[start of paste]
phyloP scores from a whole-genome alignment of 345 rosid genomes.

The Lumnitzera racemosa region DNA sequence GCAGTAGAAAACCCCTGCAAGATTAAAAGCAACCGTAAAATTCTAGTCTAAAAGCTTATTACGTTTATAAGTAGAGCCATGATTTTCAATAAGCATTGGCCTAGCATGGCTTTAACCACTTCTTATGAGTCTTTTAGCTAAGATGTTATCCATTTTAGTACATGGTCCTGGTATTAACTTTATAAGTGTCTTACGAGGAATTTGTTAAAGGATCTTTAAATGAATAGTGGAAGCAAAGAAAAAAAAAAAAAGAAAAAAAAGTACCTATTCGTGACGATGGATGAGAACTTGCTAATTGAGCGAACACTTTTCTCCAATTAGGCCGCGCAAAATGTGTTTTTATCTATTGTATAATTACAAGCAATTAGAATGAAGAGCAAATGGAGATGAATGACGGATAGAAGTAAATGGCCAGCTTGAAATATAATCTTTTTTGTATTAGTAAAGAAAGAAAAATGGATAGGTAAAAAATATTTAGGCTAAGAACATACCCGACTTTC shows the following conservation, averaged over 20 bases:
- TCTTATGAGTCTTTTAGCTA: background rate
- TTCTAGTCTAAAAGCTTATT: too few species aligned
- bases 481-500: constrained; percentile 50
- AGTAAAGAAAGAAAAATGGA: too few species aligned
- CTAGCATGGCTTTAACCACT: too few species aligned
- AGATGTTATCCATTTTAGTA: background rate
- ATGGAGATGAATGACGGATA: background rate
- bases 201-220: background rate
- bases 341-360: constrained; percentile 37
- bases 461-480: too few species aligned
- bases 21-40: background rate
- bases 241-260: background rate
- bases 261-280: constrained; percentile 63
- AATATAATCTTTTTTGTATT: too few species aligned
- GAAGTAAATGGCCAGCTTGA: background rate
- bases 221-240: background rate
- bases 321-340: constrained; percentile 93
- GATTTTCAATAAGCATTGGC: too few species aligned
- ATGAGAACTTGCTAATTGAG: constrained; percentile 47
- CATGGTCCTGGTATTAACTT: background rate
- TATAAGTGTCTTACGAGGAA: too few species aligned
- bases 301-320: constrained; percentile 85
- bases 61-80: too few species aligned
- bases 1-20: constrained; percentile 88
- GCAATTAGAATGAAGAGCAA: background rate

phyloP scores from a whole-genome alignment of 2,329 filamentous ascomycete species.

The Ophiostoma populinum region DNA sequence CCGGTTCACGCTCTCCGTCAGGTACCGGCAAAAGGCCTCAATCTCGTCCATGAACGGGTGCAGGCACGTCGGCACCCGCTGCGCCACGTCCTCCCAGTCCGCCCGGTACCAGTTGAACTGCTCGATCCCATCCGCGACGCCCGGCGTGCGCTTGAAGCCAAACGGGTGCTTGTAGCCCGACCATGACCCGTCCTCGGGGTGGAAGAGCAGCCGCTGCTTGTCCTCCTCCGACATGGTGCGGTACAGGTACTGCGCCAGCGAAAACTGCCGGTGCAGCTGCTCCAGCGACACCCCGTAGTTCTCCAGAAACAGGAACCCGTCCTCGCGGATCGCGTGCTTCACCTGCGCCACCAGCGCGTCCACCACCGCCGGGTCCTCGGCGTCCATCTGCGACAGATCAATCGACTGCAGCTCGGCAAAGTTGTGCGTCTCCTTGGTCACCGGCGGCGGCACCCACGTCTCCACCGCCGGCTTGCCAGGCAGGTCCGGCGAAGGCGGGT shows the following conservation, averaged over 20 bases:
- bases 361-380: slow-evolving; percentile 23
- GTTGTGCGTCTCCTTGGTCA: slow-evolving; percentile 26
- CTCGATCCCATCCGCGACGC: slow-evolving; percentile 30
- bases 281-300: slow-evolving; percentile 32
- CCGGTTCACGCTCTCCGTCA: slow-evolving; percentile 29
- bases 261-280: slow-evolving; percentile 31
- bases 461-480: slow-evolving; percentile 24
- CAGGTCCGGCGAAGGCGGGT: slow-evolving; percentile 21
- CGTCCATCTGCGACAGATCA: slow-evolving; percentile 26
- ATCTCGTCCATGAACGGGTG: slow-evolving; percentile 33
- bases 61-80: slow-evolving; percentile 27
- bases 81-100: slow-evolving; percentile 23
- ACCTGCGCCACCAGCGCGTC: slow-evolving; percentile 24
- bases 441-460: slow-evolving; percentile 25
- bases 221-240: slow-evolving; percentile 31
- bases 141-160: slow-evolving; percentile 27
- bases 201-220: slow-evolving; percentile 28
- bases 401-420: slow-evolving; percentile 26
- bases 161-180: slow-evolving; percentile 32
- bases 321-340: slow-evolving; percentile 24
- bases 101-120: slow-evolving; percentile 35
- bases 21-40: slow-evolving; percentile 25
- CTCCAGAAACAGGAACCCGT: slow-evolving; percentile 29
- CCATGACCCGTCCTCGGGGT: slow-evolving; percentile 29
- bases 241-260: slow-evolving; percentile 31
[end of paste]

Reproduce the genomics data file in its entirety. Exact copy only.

phyloP scores from a whole-genome alignment of 345 rosid genomes.

The Lumnitzera racemosa region DNA sequence GCAGTAGAAAACCCCTGCAAGATTAAAAGCAACCGTAAAATTCTAGTCTAAAAGCTTATTACGTTTATAAGTAGAGCCATGATTTTCAATAAGCATTGGCCTAGCATGGCTTTAACCACTTCTTATGAGTCTTTTAGCTAAGATGTTATCCATTTTAGTACATGGTCCTGGTATTAACTTTATAAGTGTCTTACGAGGAATTTGTTAAAGGATCTTTAAATGAATAGTGGAAGCAAAGAAAAAAAAAAAAAGAAAAAAAAGTACCTATTCGTGACGATGGATGAGAACTTGCTAATTGAGCGAACACTTTTCTCCAATTAGGCCGCGCAAAATGTGTTTTTATCTATTGTATAATTACAAGCAATTAGAATGAAGAGCAAATGGAGATGAATGACGGATAGAAGTAAATGGCCAGCTTGAAATATAATCTTTTTTGTATTAGTAAAGAAAGAAAAATGGATAGGTAAAAAATATTTAGGCTAAGAACATACCCGACTTTC shows the following conservation, averaged over 20 bases:
- TCTTATGAGTCTTTTAGCTA: background rate
- TTCTAGTCTAAAAGCTTATT: too few species aligned
- bases 481-500: constrained; percentile 50
- AGTAAAGAAAGAAAAATGGA: too few species aligned
- CTAGCATGGCTTTAACCACT: too few species aligned
- AGATGTTATCCATTTTAGTA: background rate
- ATGGAGATGAATGACGGATA: background rate
- bases 201-220: background rate
- bases 341-360: constrained; percentile 37
- bases 461-480: too few species aligned
- bases 21-40: background rate
- bases 241-260: background rate
- bases 261-280: constrained; percentile 63
- AATATAATCTTTTTTGTATT: too few species aligned
- GAAGTAAATGGCCAGCTTGA: background rate
- bases 221-240: background rate
- bases 321-340: constrained; percentile 93
- GATTTTCAATAAGCATTGGC: too few species aligned
- ATGAGAACTTGCTAATTGAG: constrained; percentile 47
- CATGGTCCTGGTATTAACTT: background rate
- TATAAGTGTCTTACGAGGAA: too few species aligned
- bases 301-320: constrained; percentile 85
- bases 61-80: too few species aligned
- bases 1-20: constrained; percentile 88
- GCAATTAGAATGAAGAGCAA: background rate

phyloP scores from a whole-genome alignment of 2,329 filamentous ascomycete species.

The Ophiostoma populinum region DNA sequence CCGGTTCACGCTCTCCGTCAGGTACCGGCAAAAGGCCTCAATCTCGTCCATGAACGGGTGCAGGCACGTCGGCACCCGCTGCGCCACGTCCTCCCAGTCCGCCCGGTACCAGTTGAACTGCTCGATCCCATCCGCGACGCCCGGCGTGCGCTTGAAGCCAAACGGGTGCTTGTAGCCCGACCATGACCCGTCCTCGGGGTGGAAGAGCAGCCGCTGCTTGTCCTCCTCCGACATGGTGCGGTACAGGTACTGCGCCAGCGAAAACTGCCGGTGCAGCTGCTCCAGCGACACCCCGTAGTTCTCCAGAAACAGGAACCCGTCCTCGCGGATCGCGTGCTTCACCTGCGCCACCAGCGCGTCCACCACCGCCGGGTCCTCGGCGTCCATCTGCGACAGATCAATCGACTGCAGCTCGGCAAAGTTGTGCGTCTCCTTGGTCACCGGCGGCGGCACCCACGTCTCCACCGCCGGCTTGCCAGGCAGGTCCGGCGAAGGCGGGT shows the following conservation, averaged over 20 bases:
- bases 361-380: slow-evolving; percentile 23
- GTTGTGCGTCTCCTTGGTCA: slow-evolving; percentile 26
- CTCGATCCCATCCGCGACGC: slow-evolving; percentile 30
- bases 281-300: slow-evolving; percentile 32
- CCGGTTCACGCTCTCCGTCA: slow-evolving; percentile 29
- bases 261-280: slow-evolving; percentile 31
- bases 461-480: slow-evolving; percentile 24
- CAGGTCCGGCGAAGGCGGGT: slow-evolving; percentile 21
- CGTCCATCTGCGACAGATCA: slow-evolving; percentile 26
- ATCTCGTCCATGAACGGGTG: slow-evolving; percentile 33
- bases 61-80: slow-evolving; percentile 27
- bases 81-100: slow-evolving; percentile 23
- ACCTGCGCCACCAGCGCGTC: slow-evolving; percentile 24
- bases 441-460: slow-evolving; percentile 25
- bases 221-240: slow-evolving; percentile 31
- bases 141-160: slow-evolving; percentile 27
- bases 201-220: slow-evolving; percentile 28
- bases 401-420: slow-evolving; percentile 26
- bases 161-180: slow-evolving; percentile 32
- bases 321-340: slow-evolving; percentile 24
- bases 101-120: slow-evolving; percentile 35
- bases 21-40: slow-evolving; percentile 25
- CTCCAGAAACAGGAACCCGT: slow-evolving; percentile 29
- CCATGACCCGTCCTCGGGGT: slow-evolving; percentile 29
- bases 241-260: slow-evolving; percentile 31